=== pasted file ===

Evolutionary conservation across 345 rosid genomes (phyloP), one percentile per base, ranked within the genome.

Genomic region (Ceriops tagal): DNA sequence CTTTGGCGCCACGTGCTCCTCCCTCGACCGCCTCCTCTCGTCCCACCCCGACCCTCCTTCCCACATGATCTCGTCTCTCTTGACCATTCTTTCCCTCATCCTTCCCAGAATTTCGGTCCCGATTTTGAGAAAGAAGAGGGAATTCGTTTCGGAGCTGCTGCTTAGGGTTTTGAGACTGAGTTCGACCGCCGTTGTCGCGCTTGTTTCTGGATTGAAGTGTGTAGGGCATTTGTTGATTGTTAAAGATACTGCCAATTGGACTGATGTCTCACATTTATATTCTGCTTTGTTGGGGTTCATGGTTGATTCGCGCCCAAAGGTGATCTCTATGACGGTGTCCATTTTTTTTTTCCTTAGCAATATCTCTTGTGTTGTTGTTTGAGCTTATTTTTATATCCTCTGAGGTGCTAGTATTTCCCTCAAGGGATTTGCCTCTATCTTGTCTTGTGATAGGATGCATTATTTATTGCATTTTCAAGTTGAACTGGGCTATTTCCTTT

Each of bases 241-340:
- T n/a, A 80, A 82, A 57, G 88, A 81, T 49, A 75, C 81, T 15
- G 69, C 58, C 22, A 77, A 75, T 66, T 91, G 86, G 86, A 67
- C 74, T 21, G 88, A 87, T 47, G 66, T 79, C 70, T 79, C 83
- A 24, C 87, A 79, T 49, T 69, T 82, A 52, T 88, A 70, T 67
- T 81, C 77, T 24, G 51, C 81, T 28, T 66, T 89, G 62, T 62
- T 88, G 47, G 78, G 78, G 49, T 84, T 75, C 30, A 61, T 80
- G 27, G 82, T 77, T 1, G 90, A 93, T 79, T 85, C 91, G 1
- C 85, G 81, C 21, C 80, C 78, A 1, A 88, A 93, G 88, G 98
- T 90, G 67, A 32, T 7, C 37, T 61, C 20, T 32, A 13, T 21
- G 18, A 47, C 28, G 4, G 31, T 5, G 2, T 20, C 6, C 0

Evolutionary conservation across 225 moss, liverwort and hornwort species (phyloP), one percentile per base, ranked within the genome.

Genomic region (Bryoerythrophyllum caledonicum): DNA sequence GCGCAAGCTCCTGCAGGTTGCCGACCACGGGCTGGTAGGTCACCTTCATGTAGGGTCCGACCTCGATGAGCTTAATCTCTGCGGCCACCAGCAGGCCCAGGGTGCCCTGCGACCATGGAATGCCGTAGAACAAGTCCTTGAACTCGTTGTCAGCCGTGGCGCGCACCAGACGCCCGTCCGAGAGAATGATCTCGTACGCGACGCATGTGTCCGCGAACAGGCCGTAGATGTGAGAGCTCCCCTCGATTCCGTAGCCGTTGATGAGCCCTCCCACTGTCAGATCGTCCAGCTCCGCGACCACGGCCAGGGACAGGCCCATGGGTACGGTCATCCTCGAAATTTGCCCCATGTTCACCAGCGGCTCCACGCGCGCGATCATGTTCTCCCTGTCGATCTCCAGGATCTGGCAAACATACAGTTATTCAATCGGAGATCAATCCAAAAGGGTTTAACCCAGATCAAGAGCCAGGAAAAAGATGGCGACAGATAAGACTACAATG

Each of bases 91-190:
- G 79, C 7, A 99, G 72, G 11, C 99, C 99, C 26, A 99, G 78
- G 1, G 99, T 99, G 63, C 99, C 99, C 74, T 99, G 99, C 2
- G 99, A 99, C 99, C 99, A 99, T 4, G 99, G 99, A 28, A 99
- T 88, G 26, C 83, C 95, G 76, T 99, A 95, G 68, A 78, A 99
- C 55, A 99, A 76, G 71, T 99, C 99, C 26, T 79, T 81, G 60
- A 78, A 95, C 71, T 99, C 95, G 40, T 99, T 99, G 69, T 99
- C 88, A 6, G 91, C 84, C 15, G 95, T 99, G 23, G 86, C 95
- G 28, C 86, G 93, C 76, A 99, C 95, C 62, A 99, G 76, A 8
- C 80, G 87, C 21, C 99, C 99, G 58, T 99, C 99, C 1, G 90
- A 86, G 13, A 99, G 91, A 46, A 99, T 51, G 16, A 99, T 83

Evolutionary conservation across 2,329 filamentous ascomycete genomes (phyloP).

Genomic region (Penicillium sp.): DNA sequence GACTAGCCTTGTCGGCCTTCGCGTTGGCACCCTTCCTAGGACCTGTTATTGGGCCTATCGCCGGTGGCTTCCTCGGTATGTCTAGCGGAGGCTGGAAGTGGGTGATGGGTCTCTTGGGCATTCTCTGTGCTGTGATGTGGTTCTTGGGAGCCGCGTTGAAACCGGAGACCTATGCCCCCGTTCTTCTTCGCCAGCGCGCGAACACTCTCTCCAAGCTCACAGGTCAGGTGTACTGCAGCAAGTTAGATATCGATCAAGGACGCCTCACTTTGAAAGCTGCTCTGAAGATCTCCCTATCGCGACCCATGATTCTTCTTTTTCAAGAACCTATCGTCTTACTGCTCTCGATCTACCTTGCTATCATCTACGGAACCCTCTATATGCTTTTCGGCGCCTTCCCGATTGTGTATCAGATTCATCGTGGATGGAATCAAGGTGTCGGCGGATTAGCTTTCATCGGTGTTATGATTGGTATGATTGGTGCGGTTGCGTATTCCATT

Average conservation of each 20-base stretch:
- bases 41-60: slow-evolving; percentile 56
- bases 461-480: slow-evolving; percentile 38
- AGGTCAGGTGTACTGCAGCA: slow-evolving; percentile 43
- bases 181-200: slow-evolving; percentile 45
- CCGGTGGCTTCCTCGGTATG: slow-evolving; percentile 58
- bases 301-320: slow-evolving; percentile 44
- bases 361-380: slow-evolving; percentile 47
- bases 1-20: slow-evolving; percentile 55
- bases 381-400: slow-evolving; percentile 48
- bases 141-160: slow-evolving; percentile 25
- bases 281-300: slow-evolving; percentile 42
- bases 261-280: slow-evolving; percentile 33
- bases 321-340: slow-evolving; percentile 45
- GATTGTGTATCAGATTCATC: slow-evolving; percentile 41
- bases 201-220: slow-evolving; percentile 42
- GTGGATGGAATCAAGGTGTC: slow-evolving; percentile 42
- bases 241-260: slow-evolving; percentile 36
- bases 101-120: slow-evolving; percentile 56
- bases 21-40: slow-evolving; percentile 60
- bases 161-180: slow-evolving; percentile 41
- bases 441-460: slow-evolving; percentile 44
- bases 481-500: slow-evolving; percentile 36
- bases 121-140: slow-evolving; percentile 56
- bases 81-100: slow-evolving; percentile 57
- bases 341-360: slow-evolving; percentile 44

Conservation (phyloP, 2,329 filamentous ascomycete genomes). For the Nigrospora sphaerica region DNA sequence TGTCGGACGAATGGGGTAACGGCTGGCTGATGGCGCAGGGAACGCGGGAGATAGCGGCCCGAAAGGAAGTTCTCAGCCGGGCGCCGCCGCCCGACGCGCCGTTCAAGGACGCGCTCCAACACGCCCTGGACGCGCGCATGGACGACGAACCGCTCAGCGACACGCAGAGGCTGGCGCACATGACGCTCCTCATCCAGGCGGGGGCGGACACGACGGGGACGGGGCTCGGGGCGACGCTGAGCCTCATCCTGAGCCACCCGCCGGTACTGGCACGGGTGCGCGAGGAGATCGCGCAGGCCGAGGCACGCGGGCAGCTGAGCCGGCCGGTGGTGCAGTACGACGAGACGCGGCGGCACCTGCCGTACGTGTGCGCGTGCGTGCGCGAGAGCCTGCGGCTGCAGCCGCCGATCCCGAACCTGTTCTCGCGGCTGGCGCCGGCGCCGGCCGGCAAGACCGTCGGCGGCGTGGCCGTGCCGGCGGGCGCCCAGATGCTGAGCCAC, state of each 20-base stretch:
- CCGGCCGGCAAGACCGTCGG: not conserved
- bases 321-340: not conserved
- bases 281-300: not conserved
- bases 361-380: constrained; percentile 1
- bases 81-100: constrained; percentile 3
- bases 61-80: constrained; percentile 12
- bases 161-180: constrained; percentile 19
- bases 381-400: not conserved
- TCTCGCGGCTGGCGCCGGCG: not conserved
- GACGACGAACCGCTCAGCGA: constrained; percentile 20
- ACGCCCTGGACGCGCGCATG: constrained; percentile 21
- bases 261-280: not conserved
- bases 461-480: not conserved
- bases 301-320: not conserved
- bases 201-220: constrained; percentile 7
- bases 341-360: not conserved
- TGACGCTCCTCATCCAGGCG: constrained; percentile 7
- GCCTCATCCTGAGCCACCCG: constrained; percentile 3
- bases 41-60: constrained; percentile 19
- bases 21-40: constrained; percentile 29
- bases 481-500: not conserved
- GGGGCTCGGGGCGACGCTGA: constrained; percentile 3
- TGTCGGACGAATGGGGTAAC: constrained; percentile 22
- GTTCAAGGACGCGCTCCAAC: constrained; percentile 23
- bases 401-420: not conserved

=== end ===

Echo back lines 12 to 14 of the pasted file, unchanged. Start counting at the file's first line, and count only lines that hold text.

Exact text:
- T 90, G 67, A 32, T 7, C 37, T 61, C 20, T 32, A 13, T 21
- G 18, A 47, C 28, G 4, G 31, T 5, G 2, T 20, C 6, C 0

Evolutionary conservation across 225 moss, liverwort and hornwort species (phyloP), one percentile per base, ranked within the genome.